California Judge Denies Injunction Relief in Wind Farming Ocean Survey

California Judge Denies Injunction Relief in Wind Farming Ocean Survey
Image: Morro Bay Commercial Fishermen’s Organization.

California’s San Luis Obispo Superior Court on May 15 denied a request from commercial fishing entities for injunction relief in approving permits for ocean site surveys for offshore wind development.  The litigation to stop approval of permits for site surveys was filed Feb. 29 by the Morro Bay Commercial Fishermen’s Organization (MBCFO) and Port San Luis Commercial Fishermen’s Association (PSLCFA).

Defendants included the California Coastal Commission, the State Lands Commission, three offshore wind development firms and the environmental consulting company CSA Ocean Sciences.

The three companies who hold leases to potentially develop floating wind turbines in the Morro Bay wind energy area offshore of Cambria and San Simoen are Atlas Wind, Golden State Wind and Even Keel Wind.

None were accessible for comment immediately after the court’s decision.

Morro Bay Commercial Fishermen’s Organization President Tom Hafer said his organization would appeal the San Luis Obispo Superior Court decision in the Ventura Superior Court.

Meanwhile, he said, as these site surveys in the ocean continue, bottom fishing has dropped off 70% for black cod and other groundfish.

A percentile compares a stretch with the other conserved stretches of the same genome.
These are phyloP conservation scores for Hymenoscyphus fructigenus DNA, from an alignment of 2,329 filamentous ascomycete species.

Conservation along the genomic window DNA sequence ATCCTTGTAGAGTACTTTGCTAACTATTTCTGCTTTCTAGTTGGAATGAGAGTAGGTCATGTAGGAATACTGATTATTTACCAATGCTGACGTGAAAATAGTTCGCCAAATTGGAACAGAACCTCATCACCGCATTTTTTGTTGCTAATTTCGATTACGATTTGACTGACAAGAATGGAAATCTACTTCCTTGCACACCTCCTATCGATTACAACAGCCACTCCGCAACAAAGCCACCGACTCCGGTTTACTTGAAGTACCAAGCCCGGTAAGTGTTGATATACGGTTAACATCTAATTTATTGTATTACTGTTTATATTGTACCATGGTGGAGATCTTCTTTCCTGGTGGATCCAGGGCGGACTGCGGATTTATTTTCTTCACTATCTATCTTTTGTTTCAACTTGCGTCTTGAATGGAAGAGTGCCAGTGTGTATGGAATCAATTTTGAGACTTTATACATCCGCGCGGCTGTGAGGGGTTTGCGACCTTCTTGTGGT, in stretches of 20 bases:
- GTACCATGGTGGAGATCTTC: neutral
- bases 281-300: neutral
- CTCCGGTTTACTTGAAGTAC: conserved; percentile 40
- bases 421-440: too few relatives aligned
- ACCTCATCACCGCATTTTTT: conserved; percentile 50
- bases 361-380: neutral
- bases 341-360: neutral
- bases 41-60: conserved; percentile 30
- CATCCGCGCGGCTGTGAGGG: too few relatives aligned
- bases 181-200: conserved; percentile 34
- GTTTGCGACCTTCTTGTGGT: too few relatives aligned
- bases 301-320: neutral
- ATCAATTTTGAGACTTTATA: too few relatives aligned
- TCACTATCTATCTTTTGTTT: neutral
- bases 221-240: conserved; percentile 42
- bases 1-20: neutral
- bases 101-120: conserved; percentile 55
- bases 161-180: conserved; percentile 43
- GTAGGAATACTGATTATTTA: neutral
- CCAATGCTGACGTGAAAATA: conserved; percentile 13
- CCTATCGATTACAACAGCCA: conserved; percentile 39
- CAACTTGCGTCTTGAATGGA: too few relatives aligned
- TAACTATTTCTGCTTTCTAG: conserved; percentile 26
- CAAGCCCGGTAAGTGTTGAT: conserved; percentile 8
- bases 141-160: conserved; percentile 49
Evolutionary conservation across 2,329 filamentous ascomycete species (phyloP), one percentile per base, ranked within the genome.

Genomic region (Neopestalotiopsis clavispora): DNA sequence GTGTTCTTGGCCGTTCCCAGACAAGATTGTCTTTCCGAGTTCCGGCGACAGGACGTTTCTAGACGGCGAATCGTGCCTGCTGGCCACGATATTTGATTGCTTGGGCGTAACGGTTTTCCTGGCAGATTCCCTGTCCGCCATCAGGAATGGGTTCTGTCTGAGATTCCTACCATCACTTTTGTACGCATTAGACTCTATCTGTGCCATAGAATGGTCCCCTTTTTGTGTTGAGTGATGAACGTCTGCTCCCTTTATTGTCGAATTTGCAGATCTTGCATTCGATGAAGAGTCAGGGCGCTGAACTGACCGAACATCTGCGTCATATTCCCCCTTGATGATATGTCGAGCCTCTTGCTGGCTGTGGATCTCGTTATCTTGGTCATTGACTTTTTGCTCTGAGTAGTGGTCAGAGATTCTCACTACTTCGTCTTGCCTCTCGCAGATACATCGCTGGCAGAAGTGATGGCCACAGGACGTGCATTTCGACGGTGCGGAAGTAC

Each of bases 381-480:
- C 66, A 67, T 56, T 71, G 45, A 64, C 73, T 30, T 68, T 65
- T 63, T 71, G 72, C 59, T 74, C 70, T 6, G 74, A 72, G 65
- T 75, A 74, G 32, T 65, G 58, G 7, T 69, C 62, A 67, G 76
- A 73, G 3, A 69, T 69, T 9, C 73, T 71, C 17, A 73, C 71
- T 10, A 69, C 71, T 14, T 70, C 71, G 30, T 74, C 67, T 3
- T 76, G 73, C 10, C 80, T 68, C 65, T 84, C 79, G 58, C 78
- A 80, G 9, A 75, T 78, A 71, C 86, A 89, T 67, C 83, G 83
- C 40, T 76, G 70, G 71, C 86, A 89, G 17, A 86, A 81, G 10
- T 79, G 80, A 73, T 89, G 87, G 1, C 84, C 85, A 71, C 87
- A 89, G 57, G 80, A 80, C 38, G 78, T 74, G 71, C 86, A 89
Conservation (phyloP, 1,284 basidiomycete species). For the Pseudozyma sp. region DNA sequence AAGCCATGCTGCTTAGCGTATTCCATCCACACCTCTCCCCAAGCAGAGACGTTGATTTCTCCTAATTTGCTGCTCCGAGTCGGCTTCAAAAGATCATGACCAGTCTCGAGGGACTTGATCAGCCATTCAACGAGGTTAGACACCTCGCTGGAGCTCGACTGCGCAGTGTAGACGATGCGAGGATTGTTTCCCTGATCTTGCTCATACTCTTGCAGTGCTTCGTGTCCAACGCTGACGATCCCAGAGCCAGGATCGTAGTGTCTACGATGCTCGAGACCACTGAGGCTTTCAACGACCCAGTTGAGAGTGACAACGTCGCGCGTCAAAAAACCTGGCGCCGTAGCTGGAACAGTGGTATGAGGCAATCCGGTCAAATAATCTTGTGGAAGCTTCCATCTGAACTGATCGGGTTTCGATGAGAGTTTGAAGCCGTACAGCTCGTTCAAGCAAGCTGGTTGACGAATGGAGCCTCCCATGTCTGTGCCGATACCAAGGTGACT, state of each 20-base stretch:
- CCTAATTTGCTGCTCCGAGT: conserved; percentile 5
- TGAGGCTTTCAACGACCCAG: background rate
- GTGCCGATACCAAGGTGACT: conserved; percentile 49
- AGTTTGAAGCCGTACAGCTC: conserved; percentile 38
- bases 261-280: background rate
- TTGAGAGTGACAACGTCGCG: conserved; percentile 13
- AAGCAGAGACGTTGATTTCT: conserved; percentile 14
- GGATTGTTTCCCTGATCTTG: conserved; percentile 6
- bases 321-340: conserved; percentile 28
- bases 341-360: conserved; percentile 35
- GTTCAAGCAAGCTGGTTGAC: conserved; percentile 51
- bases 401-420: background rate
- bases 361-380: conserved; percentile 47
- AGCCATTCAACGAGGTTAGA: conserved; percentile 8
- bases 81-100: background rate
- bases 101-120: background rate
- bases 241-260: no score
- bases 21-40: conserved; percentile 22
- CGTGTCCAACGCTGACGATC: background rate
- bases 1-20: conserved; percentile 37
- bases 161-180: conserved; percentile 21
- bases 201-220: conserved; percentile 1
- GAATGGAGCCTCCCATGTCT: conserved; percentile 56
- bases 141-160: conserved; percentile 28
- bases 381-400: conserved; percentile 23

Hafer said the fishermen are concerned because there is no protocol in place, as required, for monitoring or a mitigation plan for potential adverse impacts of the ocean site surveys or the planned wind sites to be established by the three firms.

Protections for the commercial fishing industry are mandated by the California Coastal Act and the state’s constitution.

In its initial filing, the MBCFO said it had no choice but to initiate litigation to protect the public trust values of the California Coast and the survival of the commercial fishing industry. Plaintiffs are seeking to block permits to the development until actual impact of the site survey is determined.

The conservation entity Oceana has not taken a stand specifically in this litigation, but did ask the California Coastal Commission as far back as March 31, 2022, to carefully consider the effects of offshore wind lease exploration activities, as well as effects of construction operations.

Oceana noted that climate change was already altering ocean ecosystems.

The site assessment activities associated with the lease sales, as well as any offshore wind energy construction and operations that may follow, have the potential to adversely affect marine resources, commercial and recreational fishing, environmental justice communities and tribal and cultural resources, Oceana said.



Boat Lyfe